I recently had lunch with several clergy friends of mine. It was a good time and I was careful not to bring up the matter of Grace Church, for fear of putting friends in an awkward place.
That said, it was not long before the topic came up. I played fair and tried to remain non-committal, instead listening carefully, acknowledging what was said, and hoping not to incentivize further conversation on the topic. Yet the topic quickly grew legs and took over most of our time together.
The upshot was that the more experienced and knowledgable the speaker, the less willing they were to even consider an interim call with the parish. “The place needs a whole lot of work,” said one retired priest. “But those of us who know how to do that sort of work have been there, done that, and have the scars to prove it. At this point, I don’t feel like dealing with the legacy of Bob Malm.”
Younger clergy took a more nuanced approach. “I think it could be a good place to cut your teeth,” said one priest, a former mental health professional. “But it could go south quickly and it would take years to recover,” she quickly added. “You’d probably have to transfer to a diocese on the west coast to rebuild your reputation.”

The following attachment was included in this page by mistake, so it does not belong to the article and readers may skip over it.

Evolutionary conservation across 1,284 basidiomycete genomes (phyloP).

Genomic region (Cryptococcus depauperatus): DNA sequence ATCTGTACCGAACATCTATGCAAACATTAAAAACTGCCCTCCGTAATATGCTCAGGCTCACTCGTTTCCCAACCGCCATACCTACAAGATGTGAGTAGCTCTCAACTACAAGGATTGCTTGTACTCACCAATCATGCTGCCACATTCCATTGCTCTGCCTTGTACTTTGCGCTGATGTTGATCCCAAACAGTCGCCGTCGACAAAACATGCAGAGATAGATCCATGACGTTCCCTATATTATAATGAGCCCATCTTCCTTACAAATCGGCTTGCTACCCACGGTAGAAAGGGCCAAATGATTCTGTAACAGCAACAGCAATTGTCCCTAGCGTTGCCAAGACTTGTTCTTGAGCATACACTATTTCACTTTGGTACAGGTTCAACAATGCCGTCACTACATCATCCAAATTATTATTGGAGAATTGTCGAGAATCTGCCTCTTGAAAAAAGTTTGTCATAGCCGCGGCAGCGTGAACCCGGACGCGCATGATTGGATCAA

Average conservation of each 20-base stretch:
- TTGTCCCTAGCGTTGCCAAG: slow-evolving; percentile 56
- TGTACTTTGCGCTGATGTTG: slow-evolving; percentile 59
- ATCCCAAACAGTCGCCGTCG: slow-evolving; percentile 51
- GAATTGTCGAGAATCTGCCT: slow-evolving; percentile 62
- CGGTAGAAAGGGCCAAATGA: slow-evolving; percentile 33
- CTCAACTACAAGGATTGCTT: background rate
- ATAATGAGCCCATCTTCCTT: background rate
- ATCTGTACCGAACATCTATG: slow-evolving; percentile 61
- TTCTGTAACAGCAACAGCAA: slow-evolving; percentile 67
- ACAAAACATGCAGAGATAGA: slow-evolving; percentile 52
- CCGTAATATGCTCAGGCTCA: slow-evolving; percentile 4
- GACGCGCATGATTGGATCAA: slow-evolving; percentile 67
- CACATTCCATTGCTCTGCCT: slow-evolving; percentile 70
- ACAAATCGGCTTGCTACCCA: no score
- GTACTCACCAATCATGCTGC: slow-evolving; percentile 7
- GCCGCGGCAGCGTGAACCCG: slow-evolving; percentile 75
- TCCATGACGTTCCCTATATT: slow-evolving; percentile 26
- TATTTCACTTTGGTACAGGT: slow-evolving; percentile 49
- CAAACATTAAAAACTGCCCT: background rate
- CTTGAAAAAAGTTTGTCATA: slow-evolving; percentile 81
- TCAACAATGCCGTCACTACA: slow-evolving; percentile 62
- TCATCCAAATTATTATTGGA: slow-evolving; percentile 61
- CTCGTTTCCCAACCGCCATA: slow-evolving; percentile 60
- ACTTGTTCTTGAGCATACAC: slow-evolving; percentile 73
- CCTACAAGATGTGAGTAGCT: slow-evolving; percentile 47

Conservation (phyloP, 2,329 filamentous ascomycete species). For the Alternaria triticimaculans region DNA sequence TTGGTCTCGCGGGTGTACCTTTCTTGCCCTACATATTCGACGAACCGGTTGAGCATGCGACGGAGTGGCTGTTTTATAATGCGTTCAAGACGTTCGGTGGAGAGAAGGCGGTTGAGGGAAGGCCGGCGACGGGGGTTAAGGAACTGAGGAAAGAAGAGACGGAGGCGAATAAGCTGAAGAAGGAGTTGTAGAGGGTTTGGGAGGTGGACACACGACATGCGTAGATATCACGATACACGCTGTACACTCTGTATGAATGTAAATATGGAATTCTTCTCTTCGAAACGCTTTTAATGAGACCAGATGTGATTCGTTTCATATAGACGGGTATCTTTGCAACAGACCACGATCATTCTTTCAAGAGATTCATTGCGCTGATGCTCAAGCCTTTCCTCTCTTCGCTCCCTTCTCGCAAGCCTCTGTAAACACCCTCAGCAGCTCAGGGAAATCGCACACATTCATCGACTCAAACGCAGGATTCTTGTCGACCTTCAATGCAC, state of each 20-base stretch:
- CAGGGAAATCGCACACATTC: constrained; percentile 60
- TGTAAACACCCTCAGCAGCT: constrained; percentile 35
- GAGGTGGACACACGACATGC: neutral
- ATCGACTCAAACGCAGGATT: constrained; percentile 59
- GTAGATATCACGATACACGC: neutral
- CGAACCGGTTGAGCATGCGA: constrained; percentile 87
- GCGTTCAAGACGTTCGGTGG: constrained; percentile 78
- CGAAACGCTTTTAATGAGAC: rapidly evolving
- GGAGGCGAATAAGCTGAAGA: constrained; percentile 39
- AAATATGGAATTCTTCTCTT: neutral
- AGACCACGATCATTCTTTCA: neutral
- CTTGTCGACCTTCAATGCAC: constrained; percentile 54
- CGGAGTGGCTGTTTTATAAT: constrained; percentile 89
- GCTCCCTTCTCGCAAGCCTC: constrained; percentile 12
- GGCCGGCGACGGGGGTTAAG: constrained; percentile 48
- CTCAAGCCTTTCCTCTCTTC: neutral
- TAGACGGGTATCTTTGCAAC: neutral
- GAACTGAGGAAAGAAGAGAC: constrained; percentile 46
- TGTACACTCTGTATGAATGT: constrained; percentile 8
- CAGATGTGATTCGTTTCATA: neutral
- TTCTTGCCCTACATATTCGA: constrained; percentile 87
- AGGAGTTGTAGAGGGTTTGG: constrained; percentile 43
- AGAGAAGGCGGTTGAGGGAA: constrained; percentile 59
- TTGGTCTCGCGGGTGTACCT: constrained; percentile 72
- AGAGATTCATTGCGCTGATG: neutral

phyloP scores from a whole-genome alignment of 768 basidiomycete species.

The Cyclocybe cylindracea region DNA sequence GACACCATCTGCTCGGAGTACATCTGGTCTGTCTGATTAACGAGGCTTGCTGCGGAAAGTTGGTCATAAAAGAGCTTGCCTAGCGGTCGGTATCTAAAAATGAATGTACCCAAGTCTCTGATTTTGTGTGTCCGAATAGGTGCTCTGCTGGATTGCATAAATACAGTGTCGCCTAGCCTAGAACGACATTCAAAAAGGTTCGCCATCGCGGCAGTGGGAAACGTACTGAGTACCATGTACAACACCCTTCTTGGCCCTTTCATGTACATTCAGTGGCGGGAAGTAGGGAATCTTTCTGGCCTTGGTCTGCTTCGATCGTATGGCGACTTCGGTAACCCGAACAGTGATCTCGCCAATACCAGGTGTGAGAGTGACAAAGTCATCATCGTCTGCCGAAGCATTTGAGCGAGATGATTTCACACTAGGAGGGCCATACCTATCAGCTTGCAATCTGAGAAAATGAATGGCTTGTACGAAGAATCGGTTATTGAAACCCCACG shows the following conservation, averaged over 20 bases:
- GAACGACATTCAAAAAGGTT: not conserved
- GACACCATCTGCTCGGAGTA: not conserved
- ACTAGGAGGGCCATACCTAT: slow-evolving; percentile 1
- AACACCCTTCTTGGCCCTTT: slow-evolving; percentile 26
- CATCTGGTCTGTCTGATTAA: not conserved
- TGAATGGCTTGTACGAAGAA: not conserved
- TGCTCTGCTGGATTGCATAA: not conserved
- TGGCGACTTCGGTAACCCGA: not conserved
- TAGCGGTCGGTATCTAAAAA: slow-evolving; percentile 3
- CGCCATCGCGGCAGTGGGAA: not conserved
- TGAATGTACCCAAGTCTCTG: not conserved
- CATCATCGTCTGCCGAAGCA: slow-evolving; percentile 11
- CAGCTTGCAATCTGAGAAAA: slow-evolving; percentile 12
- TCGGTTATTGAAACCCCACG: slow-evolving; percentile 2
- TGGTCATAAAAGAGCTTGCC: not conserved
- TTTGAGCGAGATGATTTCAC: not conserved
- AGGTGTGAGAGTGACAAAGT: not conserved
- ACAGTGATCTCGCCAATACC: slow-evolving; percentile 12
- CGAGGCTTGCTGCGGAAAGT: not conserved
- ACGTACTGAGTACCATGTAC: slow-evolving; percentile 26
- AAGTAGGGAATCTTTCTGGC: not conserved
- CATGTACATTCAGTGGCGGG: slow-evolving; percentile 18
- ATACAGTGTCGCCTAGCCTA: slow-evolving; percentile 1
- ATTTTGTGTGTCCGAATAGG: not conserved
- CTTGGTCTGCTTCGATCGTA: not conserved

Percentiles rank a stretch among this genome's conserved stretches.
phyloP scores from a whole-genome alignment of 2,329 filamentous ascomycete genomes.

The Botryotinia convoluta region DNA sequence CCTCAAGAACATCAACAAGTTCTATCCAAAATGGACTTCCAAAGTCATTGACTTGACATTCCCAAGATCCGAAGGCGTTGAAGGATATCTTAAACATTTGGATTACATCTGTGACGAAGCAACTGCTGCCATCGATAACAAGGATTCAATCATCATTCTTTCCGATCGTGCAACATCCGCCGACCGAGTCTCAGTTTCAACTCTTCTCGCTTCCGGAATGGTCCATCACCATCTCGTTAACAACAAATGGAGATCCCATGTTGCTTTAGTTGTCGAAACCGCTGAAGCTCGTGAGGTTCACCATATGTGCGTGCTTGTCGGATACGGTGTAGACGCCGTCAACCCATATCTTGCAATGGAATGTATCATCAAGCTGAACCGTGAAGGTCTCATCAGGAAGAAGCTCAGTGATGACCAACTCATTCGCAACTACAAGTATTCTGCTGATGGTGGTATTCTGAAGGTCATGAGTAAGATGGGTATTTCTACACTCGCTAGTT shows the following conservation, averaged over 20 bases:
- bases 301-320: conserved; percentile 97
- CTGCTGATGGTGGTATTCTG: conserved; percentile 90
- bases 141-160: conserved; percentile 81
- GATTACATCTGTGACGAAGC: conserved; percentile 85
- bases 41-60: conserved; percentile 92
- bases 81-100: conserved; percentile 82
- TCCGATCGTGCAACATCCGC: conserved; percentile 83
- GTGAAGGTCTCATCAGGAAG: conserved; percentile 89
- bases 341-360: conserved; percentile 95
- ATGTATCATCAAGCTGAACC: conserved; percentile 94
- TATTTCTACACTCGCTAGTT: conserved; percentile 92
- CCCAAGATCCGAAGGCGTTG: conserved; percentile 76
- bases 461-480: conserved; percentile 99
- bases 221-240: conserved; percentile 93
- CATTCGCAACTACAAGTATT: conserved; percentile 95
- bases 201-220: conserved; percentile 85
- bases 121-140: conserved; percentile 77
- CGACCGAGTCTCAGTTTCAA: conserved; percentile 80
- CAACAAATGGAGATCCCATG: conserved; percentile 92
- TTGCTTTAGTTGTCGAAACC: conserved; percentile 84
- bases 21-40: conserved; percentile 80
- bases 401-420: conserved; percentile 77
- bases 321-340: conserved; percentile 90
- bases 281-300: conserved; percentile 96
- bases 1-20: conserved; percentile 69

An older priest, one with ties to Grace Church, quickly shot the notion down: “Bob’s never been popular with the Mayo House crowd, and he’s been getting away with murder for years. Your situation was inevitable, in that we all knew sooner or later Bob would go too far and self-destruct. But I’d be crazy to wade into that mess. No thanks! And you’d be crazy too. I’m just surprised it took so long for Bob to get to that point, and that he was so effective in pulling Mayo House in on his side.”
Later, she added, “It’s interesting. The diocese views [Eric] in many ways as public enemy number one, but in many ways you did them a big favor. The challenge is that the diocese now has to sort things out and so far it remains pretty damned clueless. I just don’t know what’s going to happen.”
Several thousand calories per person later, as we made our way to the door, one very introspective priest said, “It’s just so sad. Such a beautiful church, friendly people. And so thoroughly messed up. I don’t imagine the coming few years will be pretty.”
I finally responded, “Yes, the building is beautiful. The church, not so much. But yeah, people are friendly. At least, right up until you disagree with them.”